Wright would follow Johnson to the White House during his tenure, and was in charge of the home cooking in the White House kitchen. She would also temporarily cook all meals, including VIP ones, in between the tenures of two White House Executive Chefs.
Wright is thought to have heavily influenced Johnson’s support for the Civil Rights Act of 1964,. Wright was known to have spoken up to the President during his time in Congress about the injustices she faced road tripping between Texas and D.C. during congressional recesses, saying that she was not allowed to use the bathroom in areas she was driving through, and couldn’t stop off and eat at restaurants. President Johnson reportedly used some of her stories to convince Congress to sign the bill. He would also give her a White House pen when the act was signed into law.
The Queen of Creole Cuisine, Leah Chase was the heart and soul of Dooky Chase’s restaurant in New Orleans across seven decades. Known for her fried chicken, red beans and rice, gumbo, and other classics, Chase started out in the 1940s when she got a job as a server at a restaurant. She eventually took over the helm and made it a safe haven for anyone to come and eat at.
Dooky Chase’s was known as one of the few places that it was publicly okay for races to mix at, since the cops wouldn’t bother activists inside the restaurant. Thus, leaders of the Civil Rights Movement, including local leaders and national ones like Martin Luther King Jr., would often strategize while eating there.
Chase would go on to serve presidents like Barack Obama and George W. Bush, along with Associate Supreme Court Justice Thurgood Marshall and other influential figures. Disney has even made a movie with a character inspired by her: Princess Tiana of Princess and the Frog.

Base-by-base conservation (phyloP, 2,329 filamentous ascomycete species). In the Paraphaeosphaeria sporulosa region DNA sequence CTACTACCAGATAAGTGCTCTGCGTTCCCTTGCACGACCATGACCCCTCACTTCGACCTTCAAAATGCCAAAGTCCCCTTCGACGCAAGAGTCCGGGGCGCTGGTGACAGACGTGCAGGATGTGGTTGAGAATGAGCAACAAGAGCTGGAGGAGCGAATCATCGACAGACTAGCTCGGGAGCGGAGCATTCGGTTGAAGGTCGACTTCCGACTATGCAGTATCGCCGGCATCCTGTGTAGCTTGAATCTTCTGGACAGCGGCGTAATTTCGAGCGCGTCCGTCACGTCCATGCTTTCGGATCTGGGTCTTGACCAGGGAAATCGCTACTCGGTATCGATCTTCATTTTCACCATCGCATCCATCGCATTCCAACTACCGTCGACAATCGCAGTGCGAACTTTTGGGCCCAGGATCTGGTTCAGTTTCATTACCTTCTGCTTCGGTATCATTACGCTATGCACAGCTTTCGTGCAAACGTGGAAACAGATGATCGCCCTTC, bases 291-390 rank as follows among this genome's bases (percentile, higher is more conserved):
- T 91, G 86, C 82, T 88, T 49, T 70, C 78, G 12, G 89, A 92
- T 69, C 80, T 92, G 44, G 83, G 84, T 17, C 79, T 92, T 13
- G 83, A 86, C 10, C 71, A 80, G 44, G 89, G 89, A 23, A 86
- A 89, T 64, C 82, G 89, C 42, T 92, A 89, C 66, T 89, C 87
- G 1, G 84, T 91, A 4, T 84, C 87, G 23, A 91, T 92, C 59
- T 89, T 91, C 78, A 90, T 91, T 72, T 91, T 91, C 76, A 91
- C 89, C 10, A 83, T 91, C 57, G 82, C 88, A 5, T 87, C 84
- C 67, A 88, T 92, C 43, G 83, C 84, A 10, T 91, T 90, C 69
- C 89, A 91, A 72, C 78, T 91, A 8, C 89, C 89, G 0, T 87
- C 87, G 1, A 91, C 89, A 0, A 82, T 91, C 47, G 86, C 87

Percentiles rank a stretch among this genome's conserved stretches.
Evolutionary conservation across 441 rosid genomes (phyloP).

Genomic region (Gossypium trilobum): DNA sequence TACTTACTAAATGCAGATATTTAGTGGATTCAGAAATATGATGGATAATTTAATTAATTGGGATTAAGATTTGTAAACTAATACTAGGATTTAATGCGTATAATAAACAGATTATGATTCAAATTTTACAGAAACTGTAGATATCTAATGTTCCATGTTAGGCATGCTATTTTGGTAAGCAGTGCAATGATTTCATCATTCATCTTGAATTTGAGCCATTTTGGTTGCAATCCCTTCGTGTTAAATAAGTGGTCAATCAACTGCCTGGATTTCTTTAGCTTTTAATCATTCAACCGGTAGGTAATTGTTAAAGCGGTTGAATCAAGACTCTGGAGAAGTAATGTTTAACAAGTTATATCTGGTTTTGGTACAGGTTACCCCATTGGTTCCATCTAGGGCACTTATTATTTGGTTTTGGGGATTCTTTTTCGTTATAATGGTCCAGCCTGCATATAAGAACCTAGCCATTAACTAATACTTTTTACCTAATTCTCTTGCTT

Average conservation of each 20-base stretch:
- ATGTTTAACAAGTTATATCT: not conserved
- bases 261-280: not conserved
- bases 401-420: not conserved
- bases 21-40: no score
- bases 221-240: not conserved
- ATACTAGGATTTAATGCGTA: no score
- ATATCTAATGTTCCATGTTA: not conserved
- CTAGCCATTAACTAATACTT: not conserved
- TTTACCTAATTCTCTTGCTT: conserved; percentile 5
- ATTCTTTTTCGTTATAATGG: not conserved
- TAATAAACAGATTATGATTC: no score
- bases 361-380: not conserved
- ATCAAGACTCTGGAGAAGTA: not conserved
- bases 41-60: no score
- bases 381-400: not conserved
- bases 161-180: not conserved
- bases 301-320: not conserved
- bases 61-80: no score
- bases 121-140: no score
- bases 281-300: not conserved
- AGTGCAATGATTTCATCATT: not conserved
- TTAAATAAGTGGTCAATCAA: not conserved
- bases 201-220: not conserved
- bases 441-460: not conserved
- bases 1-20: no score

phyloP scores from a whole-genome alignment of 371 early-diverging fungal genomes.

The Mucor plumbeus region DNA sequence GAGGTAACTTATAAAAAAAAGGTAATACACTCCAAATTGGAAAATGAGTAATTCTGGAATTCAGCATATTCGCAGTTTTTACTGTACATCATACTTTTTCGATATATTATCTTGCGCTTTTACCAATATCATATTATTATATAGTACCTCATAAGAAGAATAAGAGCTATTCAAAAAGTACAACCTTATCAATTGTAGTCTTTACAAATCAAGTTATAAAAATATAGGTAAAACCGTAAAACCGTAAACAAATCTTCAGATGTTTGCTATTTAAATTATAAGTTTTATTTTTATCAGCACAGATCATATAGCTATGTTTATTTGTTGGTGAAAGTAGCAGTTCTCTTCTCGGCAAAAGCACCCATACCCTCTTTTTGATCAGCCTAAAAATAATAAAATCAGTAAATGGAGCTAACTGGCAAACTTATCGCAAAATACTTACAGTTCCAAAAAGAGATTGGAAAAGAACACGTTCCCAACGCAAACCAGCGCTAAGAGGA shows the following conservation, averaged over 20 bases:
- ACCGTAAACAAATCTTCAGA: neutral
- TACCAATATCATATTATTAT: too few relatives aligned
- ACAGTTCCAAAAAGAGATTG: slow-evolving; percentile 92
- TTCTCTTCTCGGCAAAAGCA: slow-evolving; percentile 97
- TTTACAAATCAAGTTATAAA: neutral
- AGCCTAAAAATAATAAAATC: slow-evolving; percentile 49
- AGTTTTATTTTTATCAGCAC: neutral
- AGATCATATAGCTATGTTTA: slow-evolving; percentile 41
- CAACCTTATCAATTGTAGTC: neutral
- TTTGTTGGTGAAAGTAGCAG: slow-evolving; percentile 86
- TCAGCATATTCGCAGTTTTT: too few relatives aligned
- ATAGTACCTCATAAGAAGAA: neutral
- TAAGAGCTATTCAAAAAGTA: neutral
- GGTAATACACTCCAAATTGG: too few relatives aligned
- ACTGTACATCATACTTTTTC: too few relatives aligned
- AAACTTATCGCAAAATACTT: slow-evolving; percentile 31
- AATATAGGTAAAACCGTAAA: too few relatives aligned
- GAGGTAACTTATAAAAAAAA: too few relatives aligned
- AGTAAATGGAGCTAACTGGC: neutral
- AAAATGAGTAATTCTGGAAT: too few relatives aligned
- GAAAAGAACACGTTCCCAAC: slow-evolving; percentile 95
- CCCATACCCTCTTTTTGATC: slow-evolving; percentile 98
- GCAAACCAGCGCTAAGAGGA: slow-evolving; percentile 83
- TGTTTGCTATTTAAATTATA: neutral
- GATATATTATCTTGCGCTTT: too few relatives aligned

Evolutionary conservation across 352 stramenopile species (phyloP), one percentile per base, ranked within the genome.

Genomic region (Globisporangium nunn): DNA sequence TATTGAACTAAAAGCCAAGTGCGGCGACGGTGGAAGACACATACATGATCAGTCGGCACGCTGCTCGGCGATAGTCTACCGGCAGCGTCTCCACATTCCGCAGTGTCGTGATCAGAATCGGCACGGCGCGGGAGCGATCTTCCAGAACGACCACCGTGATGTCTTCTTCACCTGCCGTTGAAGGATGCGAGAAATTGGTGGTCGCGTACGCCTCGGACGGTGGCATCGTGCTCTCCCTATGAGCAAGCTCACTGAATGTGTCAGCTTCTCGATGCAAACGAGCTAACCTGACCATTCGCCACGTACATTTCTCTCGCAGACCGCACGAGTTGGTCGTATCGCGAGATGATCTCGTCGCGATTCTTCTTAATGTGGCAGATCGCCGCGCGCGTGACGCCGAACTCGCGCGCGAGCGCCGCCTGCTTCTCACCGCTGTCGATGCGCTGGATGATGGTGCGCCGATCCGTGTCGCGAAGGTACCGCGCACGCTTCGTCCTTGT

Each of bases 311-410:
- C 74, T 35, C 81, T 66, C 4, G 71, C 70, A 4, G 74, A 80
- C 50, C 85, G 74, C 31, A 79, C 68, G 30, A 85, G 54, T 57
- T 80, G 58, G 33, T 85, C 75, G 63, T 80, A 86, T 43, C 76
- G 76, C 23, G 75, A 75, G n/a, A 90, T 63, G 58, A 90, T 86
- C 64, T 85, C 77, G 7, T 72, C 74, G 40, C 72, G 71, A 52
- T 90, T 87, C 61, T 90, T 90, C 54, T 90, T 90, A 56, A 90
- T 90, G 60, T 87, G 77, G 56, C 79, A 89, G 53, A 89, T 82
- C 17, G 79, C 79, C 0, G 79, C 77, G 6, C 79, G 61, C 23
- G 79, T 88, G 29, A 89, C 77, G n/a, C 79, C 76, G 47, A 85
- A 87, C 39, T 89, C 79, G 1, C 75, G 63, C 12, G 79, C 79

Around the early 1880s, Abby Fisher was known for her award-winning pickles and the Mrs. Abby Fisher Pickle Company in San Francisco. She had at least 35 years of cooking experience, some estimates had it, and the awards she won for her food reflected that.
However, Fisher is probably best known for publishing one of the first cookbooks ever authored by an African-American woman. The book, called What Mrs. Fisher Knows About Old Southern Cooking, contains over 160 recipes and uses the dictated words of Fisher herself.
The cookbook surged in popularity in the late 20th century when a publisher began reprinting it in 1995. Today, it offers a window into these early recipes that places like museums try to recreate for guests to sample.
Edna Lewis became a legend while she cooked at Cafe Nicholson in Midtown Manhattan starting in 1949. Her fame and Southern recipes led to guests like Marlon Brando, Eleanor Roosevelt, and Salvador Dali showing up for dinner. After stepping away from the chef’s role (as an active partner) in 1952, she would lecture at the American Museum of Natural History while working as a chef and private caterer.
Lewis would later become inspired to write her first cookbook as demand for them grew in 1972. She was one of the first African-American women from the South that would publish a cookbook that did not hide her name, gender, or race. She would go on to publish more in the future, eventually becoming known as the Grand Dame and Grand Doyenne of Southern cooking.
The Bethune family, to this day, runs Brenda’s Bar-Be-Que Pit in Montgomery, Alabama. Open since 1942, the restaurant would become an important hub for those in the Civil Rights Movement.
After Rosa Parks infamously refused to give up her seat on a Montgomery bus, Larry James and Jereline Bethune were instrumental in using their restaurant to organize bus boycott efforts around the city. As the movement continued and literacy test laws (meant to curtail the Black vote) were introduced, Jereline would also quietly hold lessons teaching other African-Americans how to read. They were then able to pass these literacy tests and go out and vote.
Ice cream today would not be the same without the work of Alfred Cralle. Born just after the Civil War, he had an affinity for mechanics as a young age, and would go study at Wayland Seminary, a school set up after the Civil War to educate newly freed African-Americans.